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Welcome to rachelsays... The blog of Rachel Lewis, containing my thoughts and musings on illustration, design, fashion, music, cakey-bakey goodness, culture and things that I generally find cool. There's also a good chance my own illustration work will pop up on here.

All work on this blog is copyright to me unless I state that it isn't. Obviously. Don't do stealing, kids.

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Friday, June 12, 2009

Thames & Hudson 20: An ongoing post of my humble thoughts and opinions

I found out about this a few weeks back and completely forgot to blog about it, so I'm doing it now. I always spend my money on art books and I don't think that's a bad thing. I won £100 of Amazon vouchers last year and that was immense; got so many good books. However, I want to keep adding to my collection so I'm going to have a look at the books mentioned here and see if I want any. Or all. All would be nice. Seeing as they're a set. Ha.

To celebrate 60 years of Thames & Hudson, they have created a collection of 20 books, each with special edition covers, that encapsulate the range of books that they publish. From their website:

"Thames & Hudson was founded in 1949 by Walter and Eva Neurath. Their passion and mission for T&H was that its books should reveal the world of art to the general public, to create a ‘museum without walls’ and to make accessible to a broad, non-specialist reading public, at prices it could afford, the research and the findings of top scholars and academics. "

Which is pretty much exactly what they've done. They always publish really interesting books and I'm excited about this collection, they've picked some great books and some that I haven't heard of, and it's making me itch to 'complete the set' as it were. All of these have been previously released in 'normal mode' but they've just decided to give them all a unifying cover design so they function as a set. I'll post all the titles in the range, probably tell you if i'm interested in it, go check it out in the library soon-ish, update with a lil' review, then tell you if I buy it. Right now I can't comment on the design/layout as I haven't seen most of them so that'll get mentioned too.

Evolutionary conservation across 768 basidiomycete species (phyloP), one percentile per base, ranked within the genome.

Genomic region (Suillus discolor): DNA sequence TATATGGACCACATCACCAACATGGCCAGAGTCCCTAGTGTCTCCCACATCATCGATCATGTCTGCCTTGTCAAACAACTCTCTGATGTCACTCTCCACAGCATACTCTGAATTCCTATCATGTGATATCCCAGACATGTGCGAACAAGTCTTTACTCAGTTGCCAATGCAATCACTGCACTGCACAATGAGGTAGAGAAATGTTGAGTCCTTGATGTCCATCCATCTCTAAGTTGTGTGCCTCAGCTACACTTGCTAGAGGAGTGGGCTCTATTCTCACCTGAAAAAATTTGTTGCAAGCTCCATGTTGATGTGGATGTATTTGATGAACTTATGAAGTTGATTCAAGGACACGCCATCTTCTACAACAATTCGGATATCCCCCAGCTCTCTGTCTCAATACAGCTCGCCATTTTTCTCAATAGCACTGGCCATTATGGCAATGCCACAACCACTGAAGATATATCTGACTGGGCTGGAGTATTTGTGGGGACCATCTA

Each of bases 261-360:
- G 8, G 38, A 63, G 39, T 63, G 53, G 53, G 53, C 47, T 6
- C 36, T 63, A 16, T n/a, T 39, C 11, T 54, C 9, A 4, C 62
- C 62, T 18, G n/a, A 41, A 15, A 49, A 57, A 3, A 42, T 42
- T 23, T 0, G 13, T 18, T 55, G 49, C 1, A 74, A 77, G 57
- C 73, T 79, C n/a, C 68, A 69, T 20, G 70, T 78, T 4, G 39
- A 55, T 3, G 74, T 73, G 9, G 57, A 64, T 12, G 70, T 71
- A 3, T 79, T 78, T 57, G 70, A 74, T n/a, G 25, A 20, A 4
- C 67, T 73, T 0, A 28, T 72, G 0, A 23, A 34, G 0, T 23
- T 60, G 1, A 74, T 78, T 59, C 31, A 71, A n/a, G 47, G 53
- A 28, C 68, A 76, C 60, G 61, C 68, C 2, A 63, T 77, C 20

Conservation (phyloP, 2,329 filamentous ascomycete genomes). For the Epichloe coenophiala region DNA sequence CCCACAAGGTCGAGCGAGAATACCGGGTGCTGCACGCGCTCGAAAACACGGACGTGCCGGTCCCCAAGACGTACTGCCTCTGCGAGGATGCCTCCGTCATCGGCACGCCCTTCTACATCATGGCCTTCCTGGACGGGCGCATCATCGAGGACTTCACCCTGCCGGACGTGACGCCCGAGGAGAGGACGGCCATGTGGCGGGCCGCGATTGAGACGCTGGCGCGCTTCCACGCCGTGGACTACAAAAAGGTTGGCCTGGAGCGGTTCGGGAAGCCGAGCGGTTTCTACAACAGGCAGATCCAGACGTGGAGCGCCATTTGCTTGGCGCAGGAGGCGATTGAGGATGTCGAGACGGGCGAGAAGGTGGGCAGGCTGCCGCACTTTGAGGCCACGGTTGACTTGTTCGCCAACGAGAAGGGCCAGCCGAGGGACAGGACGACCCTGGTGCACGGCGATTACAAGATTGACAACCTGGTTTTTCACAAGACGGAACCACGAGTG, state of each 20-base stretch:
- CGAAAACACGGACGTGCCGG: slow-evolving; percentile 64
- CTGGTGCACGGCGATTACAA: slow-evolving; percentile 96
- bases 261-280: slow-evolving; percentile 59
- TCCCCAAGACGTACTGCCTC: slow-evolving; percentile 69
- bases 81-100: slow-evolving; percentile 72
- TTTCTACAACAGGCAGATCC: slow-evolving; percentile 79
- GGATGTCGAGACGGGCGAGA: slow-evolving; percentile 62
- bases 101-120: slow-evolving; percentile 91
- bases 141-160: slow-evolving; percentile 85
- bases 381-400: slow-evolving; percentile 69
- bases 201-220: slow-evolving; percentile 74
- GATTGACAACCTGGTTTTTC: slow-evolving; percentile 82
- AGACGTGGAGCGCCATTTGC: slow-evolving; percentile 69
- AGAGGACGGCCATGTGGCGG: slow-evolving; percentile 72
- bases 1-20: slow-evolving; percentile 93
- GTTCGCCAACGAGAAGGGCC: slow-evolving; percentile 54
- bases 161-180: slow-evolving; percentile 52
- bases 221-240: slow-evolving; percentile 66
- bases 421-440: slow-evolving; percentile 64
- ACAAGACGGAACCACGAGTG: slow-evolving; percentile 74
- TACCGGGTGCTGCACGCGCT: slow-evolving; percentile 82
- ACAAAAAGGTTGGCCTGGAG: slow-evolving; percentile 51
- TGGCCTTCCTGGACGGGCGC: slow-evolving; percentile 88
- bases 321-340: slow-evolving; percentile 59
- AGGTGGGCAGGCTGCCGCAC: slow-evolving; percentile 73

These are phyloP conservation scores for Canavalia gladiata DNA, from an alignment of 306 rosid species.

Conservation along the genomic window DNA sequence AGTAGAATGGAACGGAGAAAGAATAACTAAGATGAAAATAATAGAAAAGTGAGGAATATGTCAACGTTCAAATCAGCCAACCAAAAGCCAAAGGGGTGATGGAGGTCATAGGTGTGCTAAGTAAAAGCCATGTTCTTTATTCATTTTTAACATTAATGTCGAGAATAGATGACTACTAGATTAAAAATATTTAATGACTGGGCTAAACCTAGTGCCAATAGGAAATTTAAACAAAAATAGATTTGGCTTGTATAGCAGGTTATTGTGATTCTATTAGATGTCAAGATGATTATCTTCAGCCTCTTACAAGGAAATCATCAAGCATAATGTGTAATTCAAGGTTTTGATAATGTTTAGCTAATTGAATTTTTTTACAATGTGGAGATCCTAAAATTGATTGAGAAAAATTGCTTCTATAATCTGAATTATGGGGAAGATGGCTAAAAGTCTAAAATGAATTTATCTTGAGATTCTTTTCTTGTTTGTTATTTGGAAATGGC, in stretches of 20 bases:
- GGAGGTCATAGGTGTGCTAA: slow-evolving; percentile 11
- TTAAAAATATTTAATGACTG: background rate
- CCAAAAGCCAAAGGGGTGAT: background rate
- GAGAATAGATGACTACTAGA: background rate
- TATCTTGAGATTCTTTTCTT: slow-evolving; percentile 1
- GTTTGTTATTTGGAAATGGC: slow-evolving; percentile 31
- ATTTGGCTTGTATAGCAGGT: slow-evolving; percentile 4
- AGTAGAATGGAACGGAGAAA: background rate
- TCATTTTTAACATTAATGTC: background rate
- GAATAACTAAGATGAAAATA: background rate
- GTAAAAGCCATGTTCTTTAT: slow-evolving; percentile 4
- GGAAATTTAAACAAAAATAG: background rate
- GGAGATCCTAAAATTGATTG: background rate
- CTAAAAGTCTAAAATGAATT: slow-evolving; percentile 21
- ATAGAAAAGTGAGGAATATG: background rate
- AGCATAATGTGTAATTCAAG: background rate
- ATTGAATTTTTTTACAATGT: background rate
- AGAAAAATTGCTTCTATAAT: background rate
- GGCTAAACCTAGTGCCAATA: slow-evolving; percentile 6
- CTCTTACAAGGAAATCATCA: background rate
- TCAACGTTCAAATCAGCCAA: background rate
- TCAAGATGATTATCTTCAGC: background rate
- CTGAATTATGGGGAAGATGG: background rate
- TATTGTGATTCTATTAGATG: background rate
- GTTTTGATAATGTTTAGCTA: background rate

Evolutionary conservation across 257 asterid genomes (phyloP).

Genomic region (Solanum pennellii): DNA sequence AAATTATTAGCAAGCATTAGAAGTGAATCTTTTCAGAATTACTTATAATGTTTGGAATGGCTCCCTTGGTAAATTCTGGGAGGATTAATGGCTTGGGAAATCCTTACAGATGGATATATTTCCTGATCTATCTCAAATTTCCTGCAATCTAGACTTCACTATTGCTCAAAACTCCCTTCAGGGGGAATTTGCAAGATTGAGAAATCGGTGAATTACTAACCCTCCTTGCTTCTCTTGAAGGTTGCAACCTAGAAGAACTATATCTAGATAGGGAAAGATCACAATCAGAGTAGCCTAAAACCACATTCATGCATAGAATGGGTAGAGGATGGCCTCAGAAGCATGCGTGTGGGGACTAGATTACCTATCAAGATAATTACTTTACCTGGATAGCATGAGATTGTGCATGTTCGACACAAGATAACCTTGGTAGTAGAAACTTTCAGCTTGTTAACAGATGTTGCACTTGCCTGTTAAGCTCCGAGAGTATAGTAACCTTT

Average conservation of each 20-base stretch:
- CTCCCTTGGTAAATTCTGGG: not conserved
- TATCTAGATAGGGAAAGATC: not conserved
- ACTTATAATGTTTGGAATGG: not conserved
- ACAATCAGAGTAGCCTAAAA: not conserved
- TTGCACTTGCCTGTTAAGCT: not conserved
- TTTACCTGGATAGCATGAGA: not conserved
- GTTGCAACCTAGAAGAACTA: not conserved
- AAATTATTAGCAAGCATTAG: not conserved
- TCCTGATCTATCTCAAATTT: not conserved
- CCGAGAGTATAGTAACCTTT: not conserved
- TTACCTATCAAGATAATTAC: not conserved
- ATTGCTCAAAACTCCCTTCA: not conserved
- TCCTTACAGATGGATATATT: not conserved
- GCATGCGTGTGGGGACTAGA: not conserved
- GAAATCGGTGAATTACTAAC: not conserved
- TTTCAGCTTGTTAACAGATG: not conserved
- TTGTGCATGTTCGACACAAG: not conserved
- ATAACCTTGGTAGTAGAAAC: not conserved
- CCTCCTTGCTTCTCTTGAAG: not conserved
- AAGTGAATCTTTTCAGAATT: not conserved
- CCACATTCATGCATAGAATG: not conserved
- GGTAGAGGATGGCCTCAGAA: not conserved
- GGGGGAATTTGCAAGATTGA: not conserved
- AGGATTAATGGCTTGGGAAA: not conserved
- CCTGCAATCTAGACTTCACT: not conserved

So this is what I'm calling a 'live' post - definitely leave comments as I go along guys, if you've got any of these books, would be nice to have a little collective of opinions. I'll blog on the main page whenever I have anything new to say on this post.

That sounds like a plan. A very long plan. Er.... Let's have a look....

1. Henry Moore's Sheep Sketchbook.
Apparently, Henry Moore liked to draw sheep. Well, why not, I say. If you're really into Henry Moore then this will probably be quite a nice purchase, reproductions of artist's sketchbooks usually are quite interesting and insightful. Probably not one that I'll rush to buy though. I'll see if it's in the library (I'll bet it is) and see what it's like. Amazon link.

2. Concepts of Modern Art by Nikos Stangos
I quite like having books like this - something to dip in and out of and refer to every so often. I'm quite a fan of some (not all) modern art movements and find the theories and concepts behind them really interesting. (See my Futurism post) so I'll definitely check this one out. Amazon link.

3. The Shock of The New: Art and the Century of Change by Robert Hughes
For some reason there's no link to this on the Thames & Hudson website - there's 2 and then there's 4. Look. So you'll just get the Amazon link. Reading the reviews on there, this seems like a really good book - I'll definitely buy this one I think. I lack 'general art' books, as I'd call this. Amazon link.